Edge computing is a distributed information technology (IT) architecture in which client data is processed at the periphery of the network, as close to the originating source as possible. What’s interesting is that it goes hand-in-hand with several other prominent technologies, especially Internet of Things (IoT) and 5G. In fact, edge and IoT are more than just complementary technologies, they depend on each other for performance enhancement.
Edge computing is very relevant in the COVID-19 era. In the span of one year, we had moved to a complete ‘work-from-home’(WFH) model, to a hybrid model and now back to a majorly WFH model amidst the second COVID wave. The number of devices that are directly or indirectly connected to our work, or business has risen exponentially and hence edge computing and security is increasingly gaining prominence.
IoT devices produce humongous volumes of data that need to be processed in real-time to deliver results faster as timely delivery is of prime importance. Edge computing places storage and computation services closer to the source of data which allows the data to be processed at the edge where the device is located to enable instant response-time.
To understand this better, we need to look at how IoT and edge computing work together:
The use of IoT enabled devices such as smart wearables, smart homes etc. are constantly on the rise. These devices collect data every single second, and earlier they used to send this data to the central data center for computation. When trillions of gigabytes of data is transmitted to the central cloud, the bottlenecks and latency are inevitable. Further, this diminishes the purpose of these devices which are expected to deliver the processed data in real-time for users to make informed decisions. In this situation, edge computing has emerged as the viable solution as it helps IoT devices to process some of the data locally before sending it to the central cloud.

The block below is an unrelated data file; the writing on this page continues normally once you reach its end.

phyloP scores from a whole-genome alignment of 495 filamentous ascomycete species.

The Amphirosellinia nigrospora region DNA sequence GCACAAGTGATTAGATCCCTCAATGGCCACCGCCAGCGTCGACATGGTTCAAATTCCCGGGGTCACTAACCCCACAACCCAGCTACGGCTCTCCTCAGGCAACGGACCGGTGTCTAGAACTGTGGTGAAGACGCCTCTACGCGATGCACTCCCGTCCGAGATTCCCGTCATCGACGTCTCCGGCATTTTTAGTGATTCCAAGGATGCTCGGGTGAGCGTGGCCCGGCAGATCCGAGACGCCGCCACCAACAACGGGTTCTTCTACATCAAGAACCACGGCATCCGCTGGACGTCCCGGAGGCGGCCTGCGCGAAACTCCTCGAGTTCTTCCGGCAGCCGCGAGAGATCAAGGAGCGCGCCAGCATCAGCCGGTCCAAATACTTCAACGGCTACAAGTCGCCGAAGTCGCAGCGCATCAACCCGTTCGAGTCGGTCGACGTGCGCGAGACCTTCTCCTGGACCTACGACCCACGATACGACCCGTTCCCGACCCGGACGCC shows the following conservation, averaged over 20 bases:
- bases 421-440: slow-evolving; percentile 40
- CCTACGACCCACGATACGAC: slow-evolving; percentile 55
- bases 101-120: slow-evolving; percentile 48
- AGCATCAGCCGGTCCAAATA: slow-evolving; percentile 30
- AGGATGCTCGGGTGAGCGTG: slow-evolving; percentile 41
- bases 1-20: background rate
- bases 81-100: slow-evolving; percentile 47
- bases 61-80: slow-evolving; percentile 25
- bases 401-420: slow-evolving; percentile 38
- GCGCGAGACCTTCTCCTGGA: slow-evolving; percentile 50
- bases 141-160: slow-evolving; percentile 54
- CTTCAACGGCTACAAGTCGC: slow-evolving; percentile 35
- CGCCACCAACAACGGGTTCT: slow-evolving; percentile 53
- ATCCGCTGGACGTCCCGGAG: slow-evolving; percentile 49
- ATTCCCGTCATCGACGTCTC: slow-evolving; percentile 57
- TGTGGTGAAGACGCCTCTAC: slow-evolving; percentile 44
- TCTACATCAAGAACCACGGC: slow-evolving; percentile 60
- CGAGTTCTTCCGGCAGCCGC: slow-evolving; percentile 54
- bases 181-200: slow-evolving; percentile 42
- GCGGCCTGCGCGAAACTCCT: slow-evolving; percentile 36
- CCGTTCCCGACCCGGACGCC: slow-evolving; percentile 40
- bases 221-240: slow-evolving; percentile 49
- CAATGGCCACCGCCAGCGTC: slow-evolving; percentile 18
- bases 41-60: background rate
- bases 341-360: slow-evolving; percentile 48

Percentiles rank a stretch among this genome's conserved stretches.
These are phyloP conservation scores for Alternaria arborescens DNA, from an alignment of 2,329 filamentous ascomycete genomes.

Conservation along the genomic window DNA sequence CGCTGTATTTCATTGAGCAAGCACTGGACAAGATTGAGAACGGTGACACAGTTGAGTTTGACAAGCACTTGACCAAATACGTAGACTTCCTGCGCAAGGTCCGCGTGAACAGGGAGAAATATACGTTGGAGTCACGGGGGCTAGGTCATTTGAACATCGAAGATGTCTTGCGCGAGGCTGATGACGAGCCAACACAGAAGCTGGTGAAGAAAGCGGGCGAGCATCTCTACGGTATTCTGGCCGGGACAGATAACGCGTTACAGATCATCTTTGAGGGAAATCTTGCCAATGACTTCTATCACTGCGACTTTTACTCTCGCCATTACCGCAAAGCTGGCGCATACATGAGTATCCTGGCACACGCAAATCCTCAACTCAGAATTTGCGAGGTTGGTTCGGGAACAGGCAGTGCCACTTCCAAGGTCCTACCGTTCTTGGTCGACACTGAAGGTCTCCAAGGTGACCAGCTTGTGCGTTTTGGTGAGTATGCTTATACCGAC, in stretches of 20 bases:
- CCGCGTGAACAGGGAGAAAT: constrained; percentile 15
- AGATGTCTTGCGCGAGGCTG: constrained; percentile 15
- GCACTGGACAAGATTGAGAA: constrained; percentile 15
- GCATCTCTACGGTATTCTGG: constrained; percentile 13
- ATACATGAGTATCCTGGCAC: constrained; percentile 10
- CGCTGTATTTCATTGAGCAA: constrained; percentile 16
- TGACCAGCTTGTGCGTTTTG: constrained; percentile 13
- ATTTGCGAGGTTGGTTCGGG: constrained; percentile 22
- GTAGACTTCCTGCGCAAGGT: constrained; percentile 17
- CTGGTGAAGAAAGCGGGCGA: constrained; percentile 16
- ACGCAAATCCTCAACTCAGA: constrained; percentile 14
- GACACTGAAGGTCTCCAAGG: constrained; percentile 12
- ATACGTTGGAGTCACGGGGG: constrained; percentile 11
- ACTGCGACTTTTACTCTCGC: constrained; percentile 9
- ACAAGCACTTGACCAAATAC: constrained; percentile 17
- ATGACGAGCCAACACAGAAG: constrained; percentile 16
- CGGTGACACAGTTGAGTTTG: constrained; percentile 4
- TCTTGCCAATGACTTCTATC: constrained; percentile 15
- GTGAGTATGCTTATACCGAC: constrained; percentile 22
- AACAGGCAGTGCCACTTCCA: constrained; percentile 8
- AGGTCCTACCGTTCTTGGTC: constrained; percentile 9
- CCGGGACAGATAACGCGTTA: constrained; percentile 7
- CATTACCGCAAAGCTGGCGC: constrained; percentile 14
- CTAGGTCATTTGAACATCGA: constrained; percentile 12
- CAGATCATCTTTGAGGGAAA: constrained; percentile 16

Edge computing supports the decentralized or distributed IT infrastructure where network of local micro data centers are placed for storage and processing purposes. At the same time, the central data center oversees the proceedings and gets valuable insights into the local data processing. Hence, edge computing serves a variety of purposes in the current IoT landscape.
Benefits of Enabling Edge Computing for the Internet of Things (IoT):
- Lesser Network Load
- Zero Latency
- Faster decision making
- Reduced Data Exposure
- Computational Efficiency
- Data Security
- cost optimization such as reduced cloud spend or data center footprint
So, what does the future look like for IoT and edge computing?
The emergence of edge computing and 5G is revolutionizing the IoT industry. As 5G offers wireless communications services with reduced latency, increased connection density, and improved flexibility compared to the current 4G generation, it will enable edge computing and IoT to realize its full potential. To function efficiently, IoT requires local micro data centers for storage and processing purposes, edge computing coupled with 5G would provide just that.
As edge and 5G will enable enterprises to collect and process data in real-time, IoT applications will become more sophisticated. However, we need to keep in mind that we are in the early stages of edge and 5G revolution and currently it cannot completely transform the IoT industry. At present, the top industries for IoT – Edge Computing are Drones, Self-Driving Vehicles, Smart Cities, and Industrial IoT. However, this list will continue to grow in the years to come.